Giants wide receiver Golden Tate catches a touchdown pass during the...

Giants wide receiver Golden Tate catches a touchdown pass during the second half of an NFL game against the Buccaneers on Monday. Credit: AP/Bill Kostroun

Call him Joe Grudge.

That could be the new nickname for Giants first-year coach Joe Judge, who continues to relegate veteran wide receiver Golden Tate to his doghouse in an effort to expel what he sees as a trait that could topple the foundation he is beginning to build: selfishness.

Judge and the Giants announced Saturday that Tate did not travel with the team to Washington for Sunday’s game at FedEx Field and that he will not be available to play.

It was the second time in four days that Tate was not included in team events as a form of discipline. On Wednesday, after what was described as a long conversation between the player and the coach, Tate was told to stay home and not participate in the team’s meetings or in that day’s walk-through practice.

The transgression that instigated this benching was Tate’s behavior on the field during Monday night’s loss to the Buccaneers.

Tate, who clearly has grown frustrated with his role as the team’s No. 3 receiver behind Sterling Shepard and Darius Slayton, was targeted only three times in that game and six times in the past three. When he made his first pass reception, he shouted to the Giants’ bench that they should throw him the ball. When he caught a late touchdown pass in the back of the end zone to bring the Giants within two of the lead, he celebrated by yelling at the television cameras: "Throw me the ball!"

Tate’s wife, Elise, posted a lengthy diatribe against the Giants on Instagram for their underuse of her husband later that evening.

Judge made it clear during the week that Tate’s attitude was far from a misdemeanor in his mind.

"First off, it has to be team-first for everyone in this building," Judge said Wednesday. "Every coach and every player. It has to be team-first. There are no exceptions for that. I’m not going to tolerate any kind of selfish behavior from anybody, a coach or a player. It’s not going to happen."

At the time, Judge also promised it would be "business as usual" once Tate returned to the team on Thursday, but it has been anything but that since. The 32-year-old receiver spent two practices lining up with scout teams while the starters prepared for the game against Washington.

Judge said on Friday that he and the coaching staff still were considering whether Tate would play on Sunday. Then, on Saturday, the Giants announced this latest and most drastic aspect of the discipline.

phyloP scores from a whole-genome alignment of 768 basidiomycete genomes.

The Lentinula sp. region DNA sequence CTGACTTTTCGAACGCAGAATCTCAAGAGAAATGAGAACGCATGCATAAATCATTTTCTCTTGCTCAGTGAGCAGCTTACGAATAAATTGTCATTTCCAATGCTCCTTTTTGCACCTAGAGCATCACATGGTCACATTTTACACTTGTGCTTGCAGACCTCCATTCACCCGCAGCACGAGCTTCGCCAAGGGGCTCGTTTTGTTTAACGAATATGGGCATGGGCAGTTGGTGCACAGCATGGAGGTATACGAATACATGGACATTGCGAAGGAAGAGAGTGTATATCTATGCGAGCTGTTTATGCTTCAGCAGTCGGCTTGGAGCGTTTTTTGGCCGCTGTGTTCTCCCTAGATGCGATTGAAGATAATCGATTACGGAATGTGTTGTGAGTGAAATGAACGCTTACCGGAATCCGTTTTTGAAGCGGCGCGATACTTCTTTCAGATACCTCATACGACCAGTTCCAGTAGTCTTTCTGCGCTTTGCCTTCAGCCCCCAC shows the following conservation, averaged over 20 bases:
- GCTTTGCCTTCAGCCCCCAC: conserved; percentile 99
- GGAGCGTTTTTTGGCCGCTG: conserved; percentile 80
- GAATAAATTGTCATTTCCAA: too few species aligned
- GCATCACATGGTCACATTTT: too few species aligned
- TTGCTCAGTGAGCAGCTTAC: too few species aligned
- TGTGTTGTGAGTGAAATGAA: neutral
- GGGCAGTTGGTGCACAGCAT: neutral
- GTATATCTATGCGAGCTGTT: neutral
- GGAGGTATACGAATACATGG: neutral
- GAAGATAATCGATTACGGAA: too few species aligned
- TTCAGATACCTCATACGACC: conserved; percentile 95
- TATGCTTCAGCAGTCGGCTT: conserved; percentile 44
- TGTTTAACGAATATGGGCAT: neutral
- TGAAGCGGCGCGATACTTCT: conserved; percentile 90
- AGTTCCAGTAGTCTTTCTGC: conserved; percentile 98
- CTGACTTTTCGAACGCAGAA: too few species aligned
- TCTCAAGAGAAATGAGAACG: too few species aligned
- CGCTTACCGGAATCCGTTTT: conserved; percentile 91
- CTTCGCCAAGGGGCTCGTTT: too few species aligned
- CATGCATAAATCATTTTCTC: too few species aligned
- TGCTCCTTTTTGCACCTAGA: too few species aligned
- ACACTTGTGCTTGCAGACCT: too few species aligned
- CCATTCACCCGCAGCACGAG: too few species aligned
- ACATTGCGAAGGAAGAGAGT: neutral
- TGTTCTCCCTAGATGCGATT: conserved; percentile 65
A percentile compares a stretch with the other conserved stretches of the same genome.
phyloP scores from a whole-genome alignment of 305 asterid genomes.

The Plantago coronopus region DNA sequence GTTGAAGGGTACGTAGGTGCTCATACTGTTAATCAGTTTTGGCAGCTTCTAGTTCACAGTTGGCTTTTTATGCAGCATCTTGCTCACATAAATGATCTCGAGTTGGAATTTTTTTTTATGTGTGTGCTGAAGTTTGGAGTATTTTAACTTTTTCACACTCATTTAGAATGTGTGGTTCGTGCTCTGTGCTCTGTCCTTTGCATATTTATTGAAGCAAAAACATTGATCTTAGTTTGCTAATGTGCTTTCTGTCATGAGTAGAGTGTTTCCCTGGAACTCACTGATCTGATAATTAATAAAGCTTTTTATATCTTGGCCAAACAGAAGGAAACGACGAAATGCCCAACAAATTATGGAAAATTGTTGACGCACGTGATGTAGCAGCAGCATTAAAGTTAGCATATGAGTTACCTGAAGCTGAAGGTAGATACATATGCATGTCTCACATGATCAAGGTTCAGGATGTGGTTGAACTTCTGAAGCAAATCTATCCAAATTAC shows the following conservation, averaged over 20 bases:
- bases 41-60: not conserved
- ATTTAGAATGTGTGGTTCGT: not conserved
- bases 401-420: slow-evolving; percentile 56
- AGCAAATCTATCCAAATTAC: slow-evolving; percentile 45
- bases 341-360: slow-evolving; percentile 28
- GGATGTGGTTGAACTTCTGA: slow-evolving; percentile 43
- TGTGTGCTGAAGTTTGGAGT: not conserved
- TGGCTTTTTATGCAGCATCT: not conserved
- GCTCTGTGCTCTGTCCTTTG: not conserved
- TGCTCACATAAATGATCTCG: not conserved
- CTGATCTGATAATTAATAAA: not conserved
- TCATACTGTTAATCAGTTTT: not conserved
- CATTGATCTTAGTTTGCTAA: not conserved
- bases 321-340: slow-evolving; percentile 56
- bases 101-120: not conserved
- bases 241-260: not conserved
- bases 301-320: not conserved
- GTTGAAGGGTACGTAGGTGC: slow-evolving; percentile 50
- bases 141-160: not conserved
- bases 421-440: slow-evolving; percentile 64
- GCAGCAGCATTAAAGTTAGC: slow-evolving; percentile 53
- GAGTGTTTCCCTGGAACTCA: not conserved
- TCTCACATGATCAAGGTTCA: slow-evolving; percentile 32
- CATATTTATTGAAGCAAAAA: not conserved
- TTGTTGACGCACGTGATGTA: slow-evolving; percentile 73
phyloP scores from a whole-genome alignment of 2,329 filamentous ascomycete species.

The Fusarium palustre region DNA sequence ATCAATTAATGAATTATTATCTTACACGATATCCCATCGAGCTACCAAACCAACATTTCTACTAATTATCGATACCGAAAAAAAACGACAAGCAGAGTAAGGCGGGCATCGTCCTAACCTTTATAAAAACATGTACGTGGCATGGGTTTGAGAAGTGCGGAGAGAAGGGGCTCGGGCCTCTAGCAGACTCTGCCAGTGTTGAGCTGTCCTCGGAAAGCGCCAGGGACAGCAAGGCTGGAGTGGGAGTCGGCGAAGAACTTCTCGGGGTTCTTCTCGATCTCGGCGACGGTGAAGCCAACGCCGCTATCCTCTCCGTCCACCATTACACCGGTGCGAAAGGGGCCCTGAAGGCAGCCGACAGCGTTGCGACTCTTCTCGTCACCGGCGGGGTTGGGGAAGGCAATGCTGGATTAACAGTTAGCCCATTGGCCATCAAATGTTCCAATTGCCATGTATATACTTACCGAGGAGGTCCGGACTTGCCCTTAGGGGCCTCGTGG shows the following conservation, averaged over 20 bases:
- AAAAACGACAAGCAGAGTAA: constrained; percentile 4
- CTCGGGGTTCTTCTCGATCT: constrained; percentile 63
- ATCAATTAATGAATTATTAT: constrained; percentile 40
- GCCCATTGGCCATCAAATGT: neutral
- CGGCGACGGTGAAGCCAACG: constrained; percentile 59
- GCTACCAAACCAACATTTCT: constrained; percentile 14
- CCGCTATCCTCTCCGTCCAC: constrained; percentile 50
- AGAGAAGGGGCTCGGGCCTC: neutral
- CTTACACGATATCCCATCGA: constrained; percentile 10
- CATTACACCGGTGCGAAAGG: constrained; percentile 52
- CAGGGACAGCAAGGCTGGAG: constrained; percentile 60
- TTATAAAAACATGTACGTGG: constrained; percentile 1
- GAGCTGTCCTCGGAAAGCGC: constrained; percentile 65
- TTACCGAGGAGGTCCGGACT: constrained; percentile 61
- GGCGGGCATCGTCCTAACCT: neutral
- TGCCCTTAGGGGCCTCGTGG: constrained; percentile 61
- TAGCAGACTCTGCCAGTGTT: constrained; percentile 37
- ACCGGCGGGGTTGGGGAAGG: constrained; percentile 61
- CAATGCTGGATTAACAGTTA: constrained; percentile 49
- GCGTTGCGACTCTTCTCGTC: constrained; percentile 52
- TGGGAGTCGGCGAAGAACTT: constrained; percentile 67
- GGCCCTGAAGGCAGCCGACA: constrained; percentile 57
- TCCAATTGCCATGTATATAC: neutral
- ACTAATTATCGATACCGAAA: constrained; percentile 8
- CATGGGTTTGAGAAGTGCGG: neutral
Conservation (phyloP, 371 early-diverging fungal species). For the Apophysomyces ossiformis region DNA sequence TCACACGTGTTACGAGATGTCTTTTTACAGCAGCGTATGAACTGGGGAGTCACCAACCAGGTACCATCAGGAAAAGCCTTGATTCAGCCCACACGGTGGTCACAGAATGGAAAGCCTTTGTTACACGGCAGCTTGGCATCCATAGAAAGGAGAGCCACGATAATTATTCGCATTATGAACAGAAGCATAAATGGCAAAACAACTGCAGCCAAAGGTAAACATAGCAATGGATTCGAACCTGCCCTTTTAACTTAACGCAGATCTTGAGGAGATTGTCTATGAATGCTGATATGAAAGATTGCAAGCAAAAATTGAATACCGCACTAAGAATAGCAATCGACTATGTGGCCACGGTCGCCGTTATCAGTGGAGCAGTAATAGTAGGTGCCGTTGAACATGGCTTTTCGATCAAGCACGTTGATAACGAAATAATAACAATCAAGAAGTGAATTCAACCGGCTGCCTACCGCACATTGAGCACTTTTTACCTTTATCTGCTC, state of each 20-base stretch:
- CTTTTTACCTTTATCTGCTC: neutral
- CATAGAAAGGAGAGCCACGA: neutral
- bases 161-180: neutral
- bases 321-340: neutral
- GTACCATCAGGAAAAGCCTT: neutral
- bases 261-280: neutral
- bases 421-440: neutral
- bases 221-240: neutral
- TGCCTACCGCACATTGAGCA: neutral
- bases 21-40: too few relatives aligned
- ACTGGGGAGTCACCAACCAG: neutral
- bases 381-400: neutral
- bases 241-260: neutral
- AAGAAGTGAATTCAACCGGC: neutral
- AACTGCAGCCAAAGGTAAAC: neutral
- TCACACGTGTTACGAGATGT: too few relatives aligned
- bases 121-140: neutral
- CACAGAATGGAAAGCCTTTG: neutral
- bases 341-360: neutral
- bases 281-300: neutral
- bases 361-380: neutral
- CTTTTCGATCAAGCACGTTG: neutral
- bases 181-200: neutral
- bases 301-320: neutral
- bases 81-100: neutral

Given the severity of the punishment, however, there likely were plenty of heated words exchanged during the chat between Tate and Judge on Wednesday morning.

The Giants hope Tate gets the message that selfishness will not be tolerated. More important to them, though, is for the rest of the roster to learn that lesson too.

The Giants signed Tate before the 2019 season shortly after trading Odell Beckham Jr., and he was supposed to be the Tylenol to that headache. They hoped the veteran could set an example for younger players on the team. This episode may be the most valuable lesson they learn from observing him.

The Giants did not add any wide receivers, so they will go into the game with four: Shepard and Slayton along with rookie Austin Mack and C.J. Board in his first game back from a concussion.

Tate, one of the oldest players on a rebuilding team that is unlikely to contend for championships before his playing days are over, most likely would prefer to be released. He liked a tweet that suggested he should be cut and given an opportunity to sign elsewhere this week.

That is how many players force their way off teams in today’s NFL: by making themselves a social media nuisance and creating an untenable relationship.

It already has happened twice this season with the Jets, who dealt Jamal Adams and Le’Veon Bell to Super Bowl-caliber teams after their squeaky wheels became too much for the team to live with.

The NFL’s trade deadline passed last week without the Giants trading Tate, mostly because his age and contract (2 1⁄2 years remaining) were unattractive to buyers.

A source said the Giants have no intention of releasing Tate.

But on Sunday, they won’t play him, either.

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